Pennsylvania Goodwill Promotes CDL Training for Youth

Goodwill at Southwestern Pennsylvania Incorporating Trucking and Bus-Driving Promotion Into YouthWorks Program
Trucks parked in Pennsylvania
Trucks parked for the night at a TA Travel Center in Greencastle, Pa. (Samuel Corum/Bloomberg News)

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Charles Burke still gets emails asking if he’s interested in trucking jobs, even though he has been semiretired and driving a bus for the Penn Hills School District for several years now.

“Bonuses are going up and up as places are looking for people to do commercial truck driving,” said Burke, 54, of Penn Hills, Pa. “I’ll be honest: If the right bonus comes up, I just may go back at it.”

Burke’s experience helps illustrate the value that a commercial driver license, or CDL, can bring. And with a wide variety of companies seeking CDL holders, there is no lack of opportunity for work.

The International Road Transport Union estimates there were 3 million unfilled trucking positions in 2023 in the 36 countries they studied, including the U.S. American Trucking Associations estimates a shortage of 78,000 drivers in the U.S.

Officials at Goodwill of Southwestern Pennsylvania also have taken notice and announced this month they are holding open enrollment for a program aimed at showing young people the benefits of CDL certification.

For Burke, who has driven commercial vehicles for J.B. Hunt, the U.S. Postal Service, Kraft Food Services, the Veterans Administration and more, it’s simple.

“I tell anybody who will listen, especially in this economy, truck driving is a great career,” he said. “There’s a wide range of jobs you can do — not just longhaul but regional hauling, container freight, box trucks.”

Through its existing YouthWorks program, Goodwill officials will offer participants the ability to take an eight-week Class A license training course at Community College of Allegheny County’s Boyce Campus, as well as a paid work opportunity through the program, guidance on job searching and interview skills and more.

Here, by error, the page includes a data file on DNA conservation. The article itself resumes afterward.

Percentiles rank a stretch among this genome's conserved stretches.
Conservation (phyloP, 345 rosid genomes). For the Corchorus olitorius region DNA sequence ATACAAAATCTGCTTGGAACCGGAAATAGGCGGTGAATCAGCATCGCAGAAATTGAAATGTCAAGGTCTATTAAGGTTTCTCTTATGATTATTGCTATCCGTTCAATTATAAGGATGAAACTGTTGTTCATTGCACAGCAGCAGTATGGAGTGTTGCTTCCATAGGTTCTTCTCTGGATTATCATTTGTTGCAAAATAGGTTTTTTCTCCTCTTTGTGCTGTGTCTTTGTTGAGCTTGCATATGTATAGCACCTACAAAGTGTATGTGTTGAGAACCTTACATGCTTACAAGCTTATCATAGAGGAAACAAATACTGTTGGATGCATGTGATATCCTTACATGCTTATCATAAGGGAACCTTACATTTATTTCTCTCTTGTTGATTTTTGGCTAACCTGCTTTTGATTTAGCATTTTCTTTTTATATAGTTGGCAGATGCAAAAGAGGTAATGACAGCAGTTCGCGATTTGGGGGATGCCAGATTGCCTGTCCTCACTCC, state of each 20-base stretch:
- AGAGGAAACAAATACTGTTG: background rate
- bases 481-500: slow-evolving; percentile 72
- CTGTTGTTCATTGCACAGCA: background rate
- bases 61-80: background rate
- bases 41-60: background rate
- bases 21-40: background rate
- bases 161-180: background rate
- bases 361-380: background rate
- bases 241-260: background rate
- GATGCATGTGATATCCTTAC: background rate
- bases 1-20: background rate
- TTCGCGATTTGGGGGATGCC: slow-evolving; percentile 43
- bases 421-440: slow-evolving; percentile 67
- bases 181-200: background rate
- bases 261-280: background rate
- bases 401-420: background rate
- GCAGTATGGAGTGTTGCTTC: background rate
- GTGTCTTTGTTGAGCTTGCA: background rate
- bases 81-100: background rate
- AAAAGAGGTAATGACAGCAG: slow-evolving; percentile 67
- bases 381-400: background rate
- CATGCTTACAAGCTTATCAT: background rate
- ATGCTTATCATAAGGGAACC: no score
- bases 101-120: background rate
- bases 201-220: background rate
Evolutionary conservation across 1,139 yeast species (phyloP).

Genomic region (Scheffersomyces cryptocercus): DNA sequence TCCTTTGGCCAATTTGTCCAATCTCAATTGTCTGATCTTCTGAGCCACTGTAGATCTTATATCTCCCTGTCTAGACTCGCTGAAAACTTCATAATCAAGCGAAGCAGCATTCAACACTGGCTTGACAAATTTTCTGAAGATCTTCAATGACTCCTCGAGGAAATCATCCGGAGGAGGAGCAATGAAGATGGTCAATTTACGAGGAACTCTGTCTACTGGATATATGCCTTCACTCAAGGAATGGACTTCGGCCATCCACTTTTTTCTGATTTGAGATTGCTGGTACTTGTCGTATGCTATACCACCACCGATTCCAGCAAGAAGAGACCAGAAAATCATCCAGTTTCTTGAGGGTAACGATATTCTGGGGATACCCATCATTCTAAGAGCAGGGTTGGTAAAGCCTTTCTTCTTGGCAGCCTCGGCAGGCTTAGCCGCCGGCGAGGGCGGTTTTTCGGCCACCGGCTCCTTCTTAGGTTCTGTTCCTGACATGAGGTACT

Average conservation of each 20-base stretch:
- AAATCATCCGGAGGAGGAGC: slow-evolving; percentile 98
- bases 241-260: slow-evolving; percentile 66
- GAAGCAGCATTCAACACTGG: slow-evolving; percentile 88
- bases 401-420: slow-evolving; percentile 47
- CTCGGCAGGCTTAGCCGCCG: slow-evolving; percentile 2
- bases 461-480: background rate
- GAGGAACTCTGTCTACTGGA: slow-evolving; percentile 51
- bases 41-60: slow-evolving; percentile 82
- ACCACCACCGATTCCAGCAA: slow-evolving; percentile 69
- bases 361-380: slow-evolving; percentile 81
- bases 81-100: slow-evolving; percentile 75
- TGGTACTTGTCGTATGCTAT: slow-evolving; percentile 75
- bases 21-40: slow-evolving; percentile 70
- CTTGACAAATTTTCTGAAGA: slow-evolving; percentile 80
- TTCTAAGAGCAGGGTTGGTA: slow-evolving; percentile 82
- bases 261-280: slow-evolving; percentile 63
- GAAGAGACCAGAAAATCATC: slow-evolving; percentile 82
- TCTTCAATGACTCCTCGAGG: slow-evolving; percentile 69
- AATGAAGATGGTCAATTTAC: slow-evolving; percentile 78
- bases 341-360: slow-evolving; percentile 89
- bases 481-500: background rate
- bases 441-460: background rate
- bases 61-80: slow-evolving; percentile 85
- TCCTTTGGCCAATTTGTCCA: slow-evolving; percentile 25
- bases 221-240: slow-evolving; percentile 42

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“There is a tremendous need for CDL drivers in today’s job market,” said Tiffanee Heywood, director of YouthWorks at Goodwill of Southwestern Pennsylvania. “This impactful training program provides the skills and credentials young people can use immediately to gain employment, and provides a weekly stipend for the individuals while in training.”

The Commercial Driver’s License Program’s curriculum begins with training for the Knowledge Test, mandatory for obtaining a CDL permit. The subsequent weeks immerse participants in practice maneuvering trucks, becoming acclimated to the vehicles and preparation for the skills road test necessary to obtain a Class A CDL.

Burke said the program, and others like it, can only help.

“There’s been a shortage of truck drivers for quite a while,” he said. “I think part of it is a misconception about the truck driving life.”

Burke got his start with commercial vehicles during his time in the military in the 1980s.

“I was a truck sergeant in the Army, and that’s where I learned to operate a tractor-trailer and heavy equipment,” he said. “Then through the ’90s, I did deliveries up until my last job as a shuttle bus driver for the VA. It’s the only job I know where you can train for about 30 days, depending on your schedule, get your CDL and start off making about $50,000 your first year, depending on what you’re willing to do.”

Across its different facets, the YouthWorks program works with more than 20,000 youths in Southwestern Pennsylvania.

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